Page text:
It seems inevitable that the House of Delegates will become more politically polarized in the next term, so keeping a moderate voice like DeBoy’s may have some appeal. The question, of course, is whether, in the newly-drawn district, a centrist Democrat, even a popular incumbent like DeBoy, can win.


Add two more names to the list of ex-officeholders who may be seeking political comebacks in 2014.

In Baltimore County, former Del. Connie DeJuliis (D) – she was known as Connie Galiazzo when she represented the Dundalk area in the legislature from 1991 to 1994 – is telling associates she plans to challenge state Sen. Jim Brochin in the June 24 Democratic primary.

Brochin, who is disliked by many Senate Democratic leaders, was once thought to be a dead man walking. Democrats seemed only too happy to sacrifice him during the most recent redistricting; his northern Baltimore County district has been made even more conservative than it already was.

But Brochin is nothing if not hard working and persistent. He has been going door to door like a fiend. And no one is suggesting that the likely Republican nominee, former Baltimore County GOP Chairman Chris Cavey, is an unstoppable political force. So Brochin may just survive the general election – depending on the overall political environment in the state and nation.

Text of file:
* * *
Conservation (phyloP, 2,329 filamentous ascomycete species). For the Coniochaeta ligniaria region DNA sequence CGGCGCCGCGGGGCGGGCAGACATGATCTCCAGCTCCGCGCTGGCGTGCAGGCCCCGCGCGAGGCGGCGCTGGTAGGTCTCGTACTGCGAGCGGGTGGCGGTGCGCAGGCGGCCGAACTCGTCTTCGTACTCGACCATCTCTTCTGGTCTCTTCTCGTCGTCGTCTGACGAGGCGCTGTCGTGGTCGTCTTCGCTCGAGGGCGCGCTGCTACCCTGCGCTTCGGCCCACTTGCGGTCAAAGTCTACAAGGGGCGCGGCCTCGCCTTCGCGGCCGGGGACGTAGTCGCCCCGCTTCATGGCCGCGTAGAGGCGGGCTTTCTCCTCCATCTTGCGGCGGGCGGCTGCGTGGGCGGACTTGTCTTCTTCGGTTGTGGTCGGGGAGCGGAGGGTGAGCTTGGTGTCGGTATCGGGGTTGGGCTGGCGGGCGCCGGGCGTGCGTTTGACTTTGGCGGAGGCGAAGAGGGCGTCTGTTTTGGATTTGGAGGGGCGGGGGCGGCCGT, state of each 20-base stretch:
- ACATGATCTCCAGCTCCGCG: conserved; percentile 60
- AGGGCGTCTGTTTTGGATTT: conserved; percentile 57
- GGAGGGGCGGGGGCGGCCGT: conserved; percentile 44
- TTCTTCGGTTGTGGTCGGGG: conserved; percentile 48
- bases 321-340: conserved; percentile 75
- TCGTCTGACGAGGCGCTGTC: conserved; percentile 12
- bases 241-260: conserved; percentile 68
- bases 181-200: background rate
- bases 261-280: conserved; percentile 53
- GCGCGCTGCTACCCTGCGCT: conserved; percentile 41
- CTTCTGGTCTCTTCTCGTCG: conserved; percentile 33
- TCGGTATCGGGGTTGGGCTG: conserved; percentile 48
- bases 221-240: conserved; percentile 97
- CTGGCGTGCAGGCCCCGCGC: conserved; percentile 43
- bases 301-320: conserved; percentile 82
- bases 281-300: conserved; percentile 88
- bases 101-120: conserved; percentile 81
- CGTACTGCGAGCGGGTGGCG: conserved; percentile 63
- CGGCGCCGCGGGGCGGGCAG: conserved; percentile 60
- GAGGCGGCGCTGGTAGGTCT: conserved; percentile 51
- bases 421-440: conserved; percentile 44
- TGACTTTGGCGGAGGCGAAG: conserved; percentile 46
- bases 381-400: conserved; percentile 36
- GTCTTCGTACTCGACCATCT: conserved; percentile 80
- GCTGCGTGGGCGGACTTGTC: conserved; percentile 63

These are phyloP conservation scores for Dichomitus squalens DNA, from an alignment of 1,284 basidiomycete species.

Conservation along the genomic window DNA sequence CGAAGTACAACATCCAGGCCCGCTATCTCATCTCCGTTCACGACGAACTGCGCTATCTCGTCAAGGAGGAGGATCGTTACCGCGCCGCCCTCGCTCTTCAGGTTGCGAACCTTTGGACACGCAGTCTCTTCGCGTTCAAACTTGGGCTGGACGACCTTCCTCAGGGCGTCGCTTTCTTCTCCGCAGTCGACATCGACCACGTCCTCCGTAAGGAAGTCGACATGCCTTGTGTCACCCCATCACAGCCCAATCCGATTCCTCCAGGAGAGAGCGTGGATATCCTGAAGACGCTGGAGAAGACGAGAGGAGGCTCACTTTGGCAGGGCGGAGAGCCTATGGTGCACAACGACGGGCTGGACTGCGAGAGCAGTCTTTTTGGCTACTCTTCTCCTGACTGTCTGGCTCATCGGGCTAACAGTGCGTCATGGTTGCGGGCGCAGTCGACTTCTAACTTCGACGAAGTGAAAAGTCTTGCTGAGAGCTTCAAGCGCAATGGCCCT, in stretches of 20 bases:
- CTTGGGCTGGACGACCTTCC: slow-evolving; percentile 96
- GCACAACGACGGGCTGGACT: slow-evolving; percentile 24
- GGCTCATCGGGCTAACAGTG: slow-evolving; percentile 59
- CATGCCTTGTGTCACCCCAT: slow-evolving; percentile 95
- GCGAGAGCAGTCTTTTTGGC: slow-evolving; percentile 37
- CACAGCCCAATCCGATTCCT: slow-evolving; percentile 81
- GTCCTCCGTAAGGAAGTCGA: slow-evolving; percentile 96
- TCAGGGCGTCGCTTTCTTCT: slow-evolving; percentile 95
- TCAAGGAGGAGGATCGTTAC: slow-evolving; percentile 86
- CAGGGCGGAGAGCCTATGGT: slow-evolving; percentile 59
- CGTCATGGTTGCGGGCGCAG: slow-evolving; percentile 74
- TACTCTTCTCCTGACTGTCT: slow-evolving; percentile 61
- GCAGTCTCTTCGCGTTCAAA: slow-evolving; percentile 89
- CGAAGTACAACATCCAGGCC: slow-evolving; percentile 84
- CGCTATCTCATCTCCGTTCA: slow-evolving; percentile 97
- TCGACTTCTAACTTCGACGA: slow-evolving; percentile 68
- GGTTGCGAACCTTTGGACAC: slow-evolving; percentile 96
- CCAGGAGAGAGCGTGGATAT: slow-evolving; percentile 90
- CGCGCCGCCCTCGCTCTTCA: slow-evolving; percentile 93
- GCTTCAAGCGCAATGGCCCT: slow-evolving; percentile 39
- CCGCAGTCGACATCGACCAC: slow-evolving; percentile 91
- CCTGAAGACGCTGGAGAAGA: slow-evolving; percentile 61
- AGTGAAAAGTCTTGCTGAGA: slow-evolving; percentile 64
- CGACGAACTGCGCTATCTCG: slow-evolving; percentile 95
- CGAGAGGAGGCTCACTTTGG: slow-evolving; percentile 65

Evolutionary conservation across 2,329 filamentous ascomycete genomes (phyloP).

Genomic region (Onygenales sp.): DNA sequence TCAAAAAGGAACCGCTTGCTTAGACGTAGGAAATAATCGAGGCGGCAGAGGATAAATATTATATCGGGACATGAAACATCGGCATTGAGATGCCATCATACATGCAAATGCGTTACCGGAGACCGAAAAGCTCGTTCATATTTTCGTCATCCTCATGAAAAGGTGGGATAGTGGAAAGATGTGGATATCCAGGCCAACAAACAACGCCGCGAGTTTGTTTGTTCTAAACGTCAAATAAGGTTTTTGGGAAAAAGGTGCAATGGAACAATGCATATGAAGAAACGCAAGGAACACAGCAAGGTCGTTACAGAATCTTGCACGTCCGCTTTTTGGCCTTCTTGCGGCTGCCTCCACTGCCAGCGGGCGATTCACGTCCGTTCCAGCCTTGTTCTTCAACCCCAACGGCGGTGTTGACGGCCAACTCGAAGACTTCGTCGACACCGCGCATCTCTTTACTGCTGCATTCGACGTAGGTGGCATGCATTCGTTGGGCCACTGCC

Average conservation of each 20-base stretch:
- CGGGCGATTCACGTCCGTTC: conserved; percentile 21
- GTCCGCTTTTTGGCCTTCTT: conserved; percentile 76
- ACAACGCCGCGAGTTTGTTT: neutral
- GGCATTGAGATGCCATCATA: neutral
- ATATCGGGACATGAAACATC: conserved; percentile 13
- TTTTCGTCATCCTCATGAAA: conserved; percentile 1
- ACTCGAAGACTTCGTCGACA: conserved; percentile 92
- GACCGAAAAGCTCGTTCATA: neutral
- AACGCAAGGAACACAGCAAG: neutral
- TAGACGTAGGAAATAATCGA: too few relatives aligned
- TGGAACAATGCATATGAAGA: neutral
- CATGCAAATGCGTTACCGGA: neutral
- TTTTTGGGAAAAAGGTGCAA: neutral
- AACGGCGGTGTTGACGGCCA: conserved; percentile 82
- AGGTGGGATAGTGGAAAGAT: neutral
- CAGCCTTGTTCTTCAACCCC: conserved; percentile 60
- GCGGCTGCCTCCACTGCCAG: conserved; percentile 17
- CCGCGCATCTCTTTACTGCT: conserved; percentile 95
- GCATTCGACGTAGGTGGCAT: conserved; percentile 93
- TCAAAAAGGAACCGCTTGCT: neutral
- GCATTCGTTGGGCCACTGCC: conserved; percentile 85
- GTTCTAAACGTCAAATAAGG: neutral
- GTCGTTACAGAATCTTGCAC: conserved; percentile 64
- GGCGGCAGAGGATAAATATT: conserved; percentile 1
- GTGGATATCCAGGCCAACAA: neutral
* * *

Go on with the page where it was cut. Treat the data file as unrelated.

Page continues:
Now a possible DeJuliis candidacy adds a new wrinkle. DeJuliis has the type of profile that could prevail in a Democratic primary. She’ll presumably have labor support, thanks to her husband Ron DeJuliis’ labor ties. And women often have built-in advantages in Democratic primaries.

But DeJuliis, who is now 66, last ran a campaign in 1996, when she took on Bob Ehrlich, then a freshman Republican congressman. And Brochin’s head start may be hard for her to overcome.

Still, this one will be fun to watch, if it comes to fruition.

Meanwhile, in Prince George’s County, former Councilman Tony Knotts (D) is gearing up to run for a House seat, on a ticket led by state Sen. Anthony Muse (D).

Knotts launched a run for county executive in 2010, when he was termed out on the Council, but abandoned his bid just before the filing deadline because he wasn’t gaining much traction. It probably didn’t help that he was one of three Council members being sued by a developer who accused them of shaking him down for political contributions.